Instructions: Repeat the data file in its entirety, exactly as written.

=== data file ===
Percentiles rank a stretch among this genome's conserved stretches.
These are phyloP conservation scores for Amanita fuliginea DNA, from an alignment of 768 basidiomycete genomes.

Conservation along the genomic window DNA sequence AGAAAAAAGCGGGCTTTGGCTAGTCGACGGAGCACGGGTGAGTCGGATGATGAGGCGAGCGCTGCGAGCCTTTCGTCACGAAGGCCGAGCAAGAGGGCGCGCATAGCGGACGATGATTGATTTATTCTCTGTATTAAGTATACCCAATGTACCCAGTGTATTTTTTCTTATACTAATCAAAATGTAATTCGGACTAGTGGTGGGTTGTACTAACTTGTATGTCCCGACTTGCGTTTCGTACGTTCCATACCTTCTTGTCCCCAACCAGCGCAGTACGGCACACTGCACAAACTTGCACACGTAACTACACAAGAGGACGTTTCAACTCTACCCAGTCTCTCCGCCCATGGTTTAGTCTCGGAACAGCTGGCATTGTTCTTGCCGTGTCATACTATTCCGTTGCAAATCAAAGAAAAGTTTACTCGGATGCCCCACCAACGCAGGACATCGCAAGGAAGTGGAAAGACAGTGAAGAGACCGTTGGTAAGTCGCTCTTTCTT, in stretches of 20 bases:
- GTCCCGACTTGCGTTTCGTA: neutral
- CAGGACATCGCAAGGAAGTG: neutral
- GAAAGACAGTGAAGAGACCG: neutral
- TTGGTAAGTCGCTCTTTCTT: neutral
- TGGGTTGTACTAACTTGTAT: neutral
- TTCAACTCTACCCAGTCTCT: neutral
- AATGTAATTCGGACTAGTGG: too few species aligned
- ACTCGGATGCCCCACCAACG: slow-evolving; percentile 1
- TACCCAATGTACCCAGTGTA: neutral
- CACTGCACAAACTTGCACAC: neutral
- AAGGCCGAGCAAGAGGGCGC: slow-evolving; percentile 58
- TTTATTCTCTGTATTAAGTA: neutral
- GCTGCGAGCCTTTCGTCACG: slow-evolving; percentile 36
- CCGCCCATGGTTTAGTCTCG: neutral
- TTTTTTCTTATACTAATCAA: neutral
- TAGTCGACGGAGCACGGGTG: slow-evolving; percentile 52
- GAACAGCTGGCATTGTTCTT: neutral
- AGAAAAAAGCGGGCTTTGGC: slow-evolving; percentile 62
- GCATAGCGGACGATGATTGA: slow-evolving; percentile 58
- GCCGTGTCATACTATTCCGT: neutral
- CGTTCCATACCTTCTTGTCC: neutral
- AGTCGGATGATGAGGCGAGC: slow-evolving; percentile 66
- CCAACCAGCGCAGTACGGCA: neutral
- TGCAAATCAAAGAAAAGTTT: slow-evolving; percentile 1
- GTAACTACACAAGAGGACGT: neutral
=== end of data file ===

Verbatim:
Percentiles rank a stretch among this genome's conserved stretches.
These are phyloP conservation scores for Amanita fuliginea DNA, from an alignment of 768 basidiomycete genomes.

Conservation along the genomic window DNA sequence AGAAAAAAGCGGGCTTTGGCTAGTCGACGGAGCACGGGTGAGTCGGATGATGAGGCGAGCGCTGCGAGCCTTTCGTCACGAAGGCCGAGCAAGAGGGCGCGCATAGCGGACGATGATTGATTTATTCTCTGTATTAAGTATACCCAATGTACCCAGTGTATTTTTTCTTATACTAATCAAAATGTAATTCGGACTAGTGGTGGGTTGTACTAACTTGTATGTCCCGACTTGCGTTTCGTACGTTCCATACCTTCTTGTCCCCAACCAGCGCAGTACGGCACACTGCACAAACTTGCACACGTAACTACACAAGAGGACGTTTCAACTCTACCCAGTCTCTCCGCCCATGGTTTAGTCTCGGAACAGCTGGCATTGTTCTTGCCGTGTCATACTATTCCGTTGCAAATCAAAGAAAAGTTTACTCGGATGCCCCACCAACGCAGGACATCGCAAGGAAGTGGAAAGACAGTGAAGAGACCGTTGGTAAGTCGCTCTTTCTT, in stretches of 20 bases:
- GTCCCGACTTGCGTTTCGTA: neutral
- CAGGACATCGCAAGGAAGTG: neutral
- GAAAGACAGTGAAGAGACCG: neutral
- TTGGTAAGTCGCTCTTTCTT: neutral
- TGGGTTGTACTAACTTGTAT: neutral
- TTCAACTCTACCCAGTCTCT: neutral
- AATGTAATTCGGACTAGTGG: too few species aligned
- ACTCGGATGCCCCACCAACG: slow-evolving; percentile 1
- TACCCAATGTACCCAGTGTA: neutral
- CACTGCACAAACTTGCACAC: neutral
- AAGGCCGAGCAAGAGGGCGC: slow-evolving; percentile 58
- TTTATTCTCTGTATTAAGTA: neutral
- GCTGCGAGCCTTTCGTCACG: slow-evolving; percentile 36
- CCGCCCATGGTTTAGTCTCG: neutral
- TTTTTTCTTATACTAATCAA: neutral
- TAGTCGACGGAGCACGGGTG: slow-evolving; percentile 52
- GAACAGCTGGCATTGTTCTT: neutral
- AGAAAAAAGCGGGCTTTGGC: slow-evolving; percentile 62
- GCATAGCGGACGATGATTGA: slow-evolving; percentile 58
- GCCGTGTCATACTATTCCGT: neutral
- CGTTCCATACCTTCTTGTCC: neutral
- AGTCGGATGATGAGGCGAGC: slow-evolving; percentile 66
- CCAACCAGCGCAGTACGGCA: neutral
- TGCAAATCAAAGAAAAGTTT: slow-evolving; percentile 1
- GTAACTACACAAGAGGACGT: neutral